Before the railways came in the 1840′s, the district was little more than a hamlet at Bramhall Green, and a small group of cottages. During this time, the principle industry was silk weaving. Bramhall village was built up around the junction of three roads – Bramhall Lane South, Ack Lane and Woodford Road. Bramhall has an attractive town centre a wide diversity of building styles, from Tudor-style buildings to Georgian and more modern styles.
Bramall Hall is an old Tudor manor house, and well worth visiting; it is said to be one of best preserved black and white timber buildings in Cheshire. Its oldest parts date from the 14th century, though the estate itself dates back to around 1070 AD when William the Conqueror subdued the north-west region; dividing the land amongst his loyal followers, the manor of “Bramale” were given to Hamo de Masci (“Massey” – he became the first baron of Dunham Massey). In earlier Saxon times, (before the Conquest), the estate formed part of the much bigger two neighbouring manors of Brun and Hacun.
In the 12th century the manor passed to the Bromale family, and stayed with them for 200 years until, through marriage, it passed to Davenports, who resided at Bramall for 500 years. Only in recent times has it come into the possession of Stockport.
Also See Bramhall Hall
Marple village is situated in the east of the Borough of Stockport, approximately 5 miles from Stockport Town Centre. Marple township was originally in Cheshire. Its picturesque surroundings make it one of the most attractive villages in the Borough and well worth a visit. Distinctive features are the Peak Forest Canal, the beautiful Goyt Valley, overlooked by the Peak District National Park. Known as “Merpille” by the early 13th century, there are at least two possible explanations of the placename. One explanation is based on the two Old English words “maere” and “pyll“, together meaning “a pool or stream near the boundary”. Alternatively, Marple, or “Merpel” as it was written when the name first appeared on the pages of history, is believed to be derived from either “maere hop hyll”meaning “the hill at the boundary valley”.
In early times it was an agricultural region with some d small-scale manufacturing of woollen cloth. It was local entrepreneur, Samuel Oldknow of Mellor, who introduced mechanised and industrialised production methods that transformed the district. Oldknow established the first Mill by the River Goyt, sank coal mines, built houses for his workers, constructed new roads and was instrumental in the creation of the Peak Forest and Macclesfield Canals that meet at Marple Junction. From the 1930′s onwards there was a national decline in the cotton industry and Marple ceased its textile production. Today, Marple is a much sought-after location for living, and its canal connections, especially the Marple flight of 16 locks, attract many visitors to watch boaters or to walk the attractive and historic towpaths.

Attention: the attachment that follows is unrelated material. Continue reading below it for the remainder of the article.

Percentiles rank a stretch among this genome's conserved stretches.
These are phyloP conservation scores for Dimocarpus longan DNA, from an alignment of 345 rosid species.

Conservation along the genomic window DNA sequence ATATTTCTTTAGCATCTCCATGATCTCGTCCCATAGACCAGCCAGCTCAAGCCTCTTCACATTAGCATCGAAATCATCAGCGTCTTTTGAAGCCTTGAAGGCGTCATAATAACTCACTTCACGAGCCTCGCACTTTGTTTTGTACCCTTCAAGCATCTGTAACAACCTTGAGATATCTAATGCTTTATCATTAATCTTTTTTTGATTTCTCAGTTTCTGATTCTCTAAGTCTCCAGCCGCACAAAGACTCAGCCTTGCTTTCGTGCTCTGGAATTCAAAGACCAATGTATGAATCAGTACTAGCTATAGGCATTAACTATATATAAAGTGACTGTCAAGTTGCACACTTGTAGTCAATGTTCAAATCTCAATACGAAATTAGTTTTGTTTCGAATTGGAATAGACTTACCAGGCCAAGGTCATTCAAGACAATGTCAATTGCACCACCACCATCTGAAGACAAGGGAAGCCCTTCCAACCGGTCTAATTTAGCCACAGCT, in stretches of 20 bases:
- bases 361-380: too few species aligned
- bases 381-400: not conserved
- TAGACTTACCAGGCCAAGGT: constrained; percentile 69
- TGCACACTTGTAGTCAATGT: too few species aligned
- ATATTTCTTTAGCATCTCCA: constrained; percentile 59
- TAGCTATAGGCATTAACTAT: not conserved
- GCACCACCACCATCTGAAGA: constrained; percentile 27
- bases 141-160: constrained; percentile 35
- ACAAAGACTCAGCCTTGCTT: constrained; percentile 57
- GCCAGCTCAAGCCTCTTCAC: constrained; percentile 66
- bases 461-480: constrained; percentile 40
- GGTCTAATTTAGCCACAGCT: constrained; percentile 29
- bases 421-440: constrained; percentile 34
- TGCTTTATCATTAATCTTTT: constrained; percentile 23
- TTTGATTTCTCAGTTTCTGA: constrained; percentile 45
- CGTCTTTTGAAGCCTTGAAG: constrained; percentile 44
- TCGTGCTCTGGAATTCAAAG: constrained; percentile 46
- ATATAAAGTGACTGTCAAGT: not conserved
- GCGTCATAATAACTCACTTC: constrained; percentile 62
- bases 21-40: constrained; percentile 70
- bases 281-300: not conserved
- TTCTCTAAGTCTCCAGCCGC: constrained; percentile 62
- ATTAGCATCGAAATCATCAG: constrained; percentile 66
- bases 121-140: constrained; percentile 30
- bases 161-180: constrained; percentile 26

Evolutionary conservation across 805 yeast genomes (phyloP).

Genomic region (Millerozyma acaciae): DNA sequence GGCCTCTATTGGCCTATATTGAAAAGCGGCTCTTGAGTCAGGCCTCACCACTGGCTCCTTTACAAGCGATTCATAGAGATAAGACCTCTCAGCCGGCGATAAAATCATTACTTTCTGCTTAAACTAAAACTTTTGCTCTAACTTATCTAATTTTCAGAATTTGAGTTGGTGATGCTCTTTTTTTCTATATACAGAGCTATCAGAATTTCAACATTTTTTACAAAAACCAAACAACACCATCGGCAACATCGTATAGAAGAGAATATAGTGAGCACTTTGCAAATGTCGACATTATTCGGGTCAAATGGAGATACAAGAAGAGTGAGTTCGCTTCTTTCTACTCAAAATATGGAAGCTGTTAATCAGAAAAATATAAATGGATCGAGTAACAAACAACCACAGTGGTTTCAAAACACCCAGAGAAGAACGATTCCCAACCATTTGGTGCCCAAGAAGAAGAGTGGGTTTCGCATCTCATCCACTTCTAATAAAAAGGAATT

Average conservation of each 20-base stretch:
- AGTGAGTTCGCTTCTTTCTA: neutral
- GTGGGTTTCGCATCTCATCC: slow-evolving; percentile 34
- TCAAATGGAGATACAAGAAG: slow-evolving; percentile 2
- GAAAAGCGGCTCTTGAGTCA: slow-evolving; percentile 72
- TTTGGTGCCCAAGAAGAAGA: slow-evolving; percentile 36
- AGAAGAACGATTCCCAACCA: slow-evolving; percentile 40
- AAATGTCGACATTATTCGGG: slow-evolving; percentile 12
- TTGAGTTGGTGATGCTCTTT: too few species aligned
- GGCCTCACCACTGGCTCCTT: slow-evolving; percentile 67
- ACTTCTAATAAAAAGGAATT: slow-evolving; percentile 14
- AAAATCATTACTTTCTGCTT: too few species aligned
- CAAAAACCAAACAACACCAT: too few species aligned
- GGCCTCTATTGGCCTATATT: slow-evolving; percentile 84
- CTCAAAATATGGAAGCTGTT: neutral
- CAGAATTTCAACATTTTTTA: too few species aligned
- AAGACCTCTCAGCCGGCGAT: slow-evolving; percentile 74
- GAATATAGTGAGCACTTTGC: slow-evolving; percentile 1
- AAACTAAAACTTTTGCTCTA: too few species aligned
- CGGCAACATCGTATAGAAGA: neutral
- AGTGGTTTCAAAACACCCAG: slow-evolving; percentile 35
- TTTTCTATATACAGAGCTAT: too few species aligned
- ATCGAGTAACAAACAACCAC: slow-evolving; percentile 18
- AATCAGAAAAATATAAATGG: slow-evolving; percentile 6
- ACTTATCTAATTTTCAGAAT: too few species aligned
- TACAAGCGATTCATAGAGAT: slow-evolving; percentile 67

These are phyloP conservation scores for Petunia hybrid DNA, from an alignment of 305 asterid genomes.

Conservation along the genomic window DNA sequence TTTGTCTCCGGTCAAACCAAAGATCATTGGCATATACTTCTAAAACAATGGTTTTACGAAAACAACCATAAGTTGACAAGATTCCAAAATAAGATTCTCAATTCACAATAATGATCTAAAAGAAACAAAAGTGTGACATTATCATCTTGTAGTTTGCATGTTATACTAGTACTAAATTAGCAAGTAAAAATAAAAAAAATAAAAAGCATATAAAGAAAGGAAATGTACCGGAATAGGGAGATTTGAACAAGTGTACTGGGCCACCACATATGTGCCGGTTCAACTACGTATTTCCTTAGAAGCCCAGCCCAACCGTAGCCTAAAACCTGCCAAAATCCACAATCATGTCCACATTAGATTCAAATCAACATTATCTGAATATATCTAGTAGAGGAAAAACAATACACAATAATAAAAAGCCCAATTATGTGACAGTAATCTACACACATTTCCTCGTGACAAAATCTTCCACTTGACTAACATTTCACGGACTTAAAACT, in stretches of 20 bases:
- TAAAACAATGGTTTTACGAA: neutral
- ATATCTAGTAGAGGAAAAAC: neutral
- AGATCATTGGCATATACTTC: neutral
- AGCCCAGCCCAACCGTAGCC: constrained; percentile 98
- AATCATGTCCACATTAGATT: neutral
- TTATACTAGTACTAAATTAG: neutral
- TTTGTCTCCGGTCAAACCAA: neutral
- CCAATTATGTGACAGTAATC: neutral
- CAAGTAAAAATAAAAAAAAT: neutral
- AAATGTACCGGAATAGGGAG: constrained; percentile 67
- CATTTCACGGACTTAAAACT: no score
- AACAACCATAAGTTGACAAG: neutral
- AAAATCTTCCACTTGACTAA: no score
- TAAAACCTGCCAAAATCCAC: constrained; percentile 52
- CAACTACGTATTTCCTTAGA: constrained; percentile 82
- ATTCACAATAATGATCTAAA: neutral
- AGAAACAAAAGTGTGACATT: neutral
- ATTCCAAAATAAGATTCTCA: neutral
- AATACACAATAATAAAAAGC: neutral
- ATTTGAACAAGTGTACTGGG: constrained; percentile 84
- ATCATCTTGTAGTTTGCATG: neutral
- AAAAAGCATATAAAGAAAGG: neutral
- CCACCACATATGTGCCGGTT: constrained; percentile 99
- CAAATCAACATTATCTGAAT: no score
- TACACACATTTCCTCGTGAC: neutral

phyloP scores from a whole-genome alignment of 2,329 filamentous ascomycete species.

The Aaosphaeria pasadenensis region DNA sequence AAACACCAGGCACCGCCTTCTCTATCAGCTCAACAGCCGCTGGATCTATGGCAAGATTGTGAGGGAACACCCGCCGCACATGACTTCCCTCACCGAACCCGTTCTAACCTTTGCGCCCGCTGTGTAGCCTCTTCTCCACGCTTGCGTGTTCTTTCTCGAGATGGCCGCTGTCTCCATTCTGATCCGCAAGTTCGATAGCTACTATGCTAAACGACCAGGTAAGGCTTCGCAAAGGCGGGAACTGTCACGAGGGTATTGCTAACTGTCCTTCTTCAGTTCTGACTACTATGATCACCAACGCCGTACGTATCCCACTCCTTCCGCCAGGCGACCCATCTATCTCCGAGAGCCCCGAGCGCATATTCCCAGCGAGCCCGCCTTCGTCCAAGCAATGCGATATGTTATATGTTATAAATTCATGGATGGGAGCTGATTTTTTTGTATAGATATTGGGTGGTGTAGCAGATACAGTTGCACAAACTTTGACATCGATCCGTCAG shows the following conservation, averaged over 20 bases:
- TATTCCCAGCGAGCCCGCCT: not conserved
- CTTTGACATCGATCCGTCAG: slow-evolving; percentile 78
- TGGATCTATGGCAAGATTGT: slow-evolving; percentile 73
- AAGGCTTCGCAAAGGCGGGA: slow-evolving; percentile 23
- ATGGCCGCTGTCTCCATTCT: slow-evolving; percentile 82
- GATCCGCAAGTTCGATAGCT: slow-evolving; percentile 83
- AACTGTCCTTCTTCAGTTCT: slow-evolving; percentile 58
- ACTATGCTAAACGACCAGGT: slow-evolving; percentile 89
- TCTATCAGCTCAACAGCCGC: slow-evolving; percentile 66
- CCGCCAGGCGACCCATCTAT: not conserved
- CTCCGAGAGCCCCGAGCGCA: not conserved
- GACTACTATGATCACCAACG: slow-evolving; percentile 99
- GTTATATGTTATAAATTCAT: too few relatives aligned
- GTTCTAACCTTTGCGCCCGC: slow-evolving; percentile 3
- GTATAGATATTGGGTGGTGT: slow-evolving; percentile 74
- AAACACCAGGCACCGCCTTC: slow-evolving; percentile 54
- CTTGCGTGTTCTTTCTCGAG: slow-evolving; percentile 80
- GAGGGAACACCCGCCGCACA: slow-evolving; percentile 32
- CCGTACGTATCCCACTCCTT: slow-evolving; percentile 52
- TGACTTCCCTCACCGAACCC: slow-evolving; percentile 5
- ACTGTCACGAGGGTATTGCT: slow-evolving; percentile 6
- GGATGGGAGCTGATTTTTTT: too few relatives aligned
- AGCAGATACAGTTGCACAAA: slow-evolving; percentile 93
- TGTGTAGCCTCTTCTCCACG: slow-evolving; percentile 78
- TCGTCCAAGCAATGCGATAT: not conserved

The district of Edgeley is located centrally within the borough, and about 8 miles from Manchester city centre to the north-west. Once in the Cheadle township, the name probably comes from the Old English meaning “on the edge of a hill” which aptly describes this location. Edgeley, or “Eddyshelegh”, as it was known in older times, can be traced back to the early part of the 13th century. Castle Street, once the main arterial thoroughfare, is now completely pedestrianised. Edgeley is also home to Stockport County Football Club, (The Hatters), who have their ground in the district.
SCFC, Edgeley Park, Hardcastle Road, Edgeley, Stockport, Cheshire SK3 9DD. Tel : 0161-286-8888.
Their website is at: http://www.stockportcounty.com.